Vets find hope in breakthrough workshop

Gary Magnani, commander of American Legion Post 489, presents a check to Almon Bundy in support of a workshop helping area veterans.

One in five vets returning from Iraq and Afghanistan experience symptoms of Post Traumatic Syndrome or major depression, according to a 2008 study. Untreated, PTSD and depression can lead to drug use, marital problems, unemployment and even suicide.

Now a new workshop helping area veterans suffering from PTSD is having a dramatic effect.
“It’s saving lives,” states Gary Magnani, commander of American Legion Post 489. “It’s really making a difference.”

The eight-week Healing the Wounded Heart Workshop is facilitated by Allen Roland Ph.D, a Sonoma therapist, who first offered it to an existing PTSD group at the Yountville Veterans Home.
“It provide the tools to work with,” Magnani said, “a point of hope.”

Magnani said the group session is helping vets get off medication. “It’s no so much a clinical approach,” he said. “It’s about finding what’s hurt inside, and healing the heart.”

Male and female veterans from the wars in Korean, Vietnam, Dessert Storm and Iraq have participated, six to eight at a time.

“I have spoken with every participant before and after,” said Almond Bundy of the Vietnam Veterans of America’s Yountville chapter. “Each veteran said that their workshop experience was the single most important help they have received since their time in combat.” Keep in mind, he added “that some of the participants have been treated off and on by the VA for as long as 25 years.”

The results of that initial program were so dramatic that the participants wanted other veterans to have the experience, Bundy said. When no federal funding was forthcoming, his VVA Chapter 702 took on the challenge and started fundraising.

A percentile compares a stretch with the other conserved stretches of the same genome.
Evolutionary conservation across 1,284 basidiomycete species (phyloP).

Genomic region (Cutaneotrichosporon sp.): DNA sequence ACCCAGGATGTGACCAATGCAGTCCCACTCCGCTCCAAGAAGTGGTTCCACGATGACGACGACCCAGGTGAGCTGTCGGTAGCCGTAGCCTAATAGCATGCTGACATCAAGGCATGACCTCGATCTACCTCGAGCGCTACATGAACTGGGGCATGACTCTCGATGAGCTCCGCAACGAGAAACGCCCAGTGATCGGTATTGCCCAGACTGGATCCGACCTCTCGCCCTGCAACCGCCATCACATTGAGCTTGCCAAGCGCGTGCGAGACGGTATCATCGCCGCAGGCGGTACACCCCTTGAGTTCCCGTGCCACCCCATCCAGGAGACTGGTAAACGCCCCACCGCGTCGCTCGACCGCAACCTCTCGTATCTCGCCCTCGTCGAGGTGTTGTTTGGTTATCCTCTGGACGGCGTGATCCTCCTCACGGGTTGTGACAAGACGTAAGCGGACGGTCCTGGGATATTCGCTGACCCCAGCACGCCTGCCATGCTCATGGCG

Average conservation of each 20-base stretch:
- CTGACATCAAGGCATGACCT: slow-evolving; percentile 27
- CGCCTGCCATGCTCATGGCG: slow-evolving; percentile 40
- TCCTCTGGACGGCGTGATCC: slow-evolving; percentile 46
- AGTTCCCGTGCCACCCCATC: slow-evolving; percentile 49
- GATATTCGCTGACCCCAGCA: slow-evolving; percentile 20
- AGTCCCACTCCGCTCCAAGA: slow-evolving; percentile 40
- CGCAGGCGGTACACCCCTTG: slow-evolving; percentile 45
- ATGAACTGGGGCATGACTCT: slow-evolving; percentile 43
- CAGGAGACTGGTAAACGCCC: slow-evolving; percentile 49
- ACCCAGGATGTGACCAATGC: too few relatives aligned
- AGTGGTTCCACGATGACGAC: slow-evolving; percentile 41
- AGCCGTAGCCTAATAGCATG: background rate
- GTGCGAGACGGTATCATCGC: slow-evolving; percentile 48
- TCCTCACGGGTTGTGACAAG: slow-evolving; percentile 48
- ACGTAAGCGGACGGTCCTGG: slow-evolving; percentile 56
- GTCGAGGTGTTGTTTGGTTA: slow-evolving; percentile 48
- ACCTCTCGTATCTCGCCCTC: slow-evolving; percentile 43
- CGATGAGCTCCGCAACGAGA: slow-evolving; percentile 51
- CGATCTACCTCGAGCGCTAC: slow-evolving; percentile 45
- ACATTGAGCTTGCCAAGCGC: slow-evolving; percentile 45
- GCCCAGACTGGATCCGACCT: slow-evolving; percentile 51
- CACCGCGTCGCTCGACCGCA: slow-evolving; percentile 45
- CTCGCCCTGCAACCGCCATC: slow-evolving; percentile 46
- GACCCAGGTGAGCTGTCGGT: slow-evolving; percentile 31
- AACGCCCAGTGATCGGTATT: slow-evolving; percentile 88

Bundy was enthused by his initial meeting with Magnani, a fellow vet. “It was clear that Gary understood immediately that these workshops could be a way home for veterans that have suffered for a long time,” Bundy said.

Within a week Sonoma’s Post 489 presented the first of many $500 checks.
“It is fair to say that the workshops may never have gotten off the ground if it wasn’t for Gary Magnani and Post 489” said Bundy. “We owe the them and their community supporters a large debt of gratitude.”

To Magnani, who has seen firsthand the treatment pull one Iraq veteran from the verge of suicide, the workshops are really making a difference. “We’re very proud to be on board with this.”

To find out more or to contribute, call Gary Magnani at 364.1984 in Sonoma or Almon Bundy 944.2431 in Napa County.

One Response to Vets find hope in breakthrough workshop

  1. On this Memorial Holiday, there has been some discussion about the high rate of suicides among Vets, especially those who are unemployed, and/or homeless. There are those who benefit from these men committing suicide. Divorced/single mothers who are denying them access to the children, while still demanding to be paid the child support. They get his benefits without the hassle of him wanting to see his children.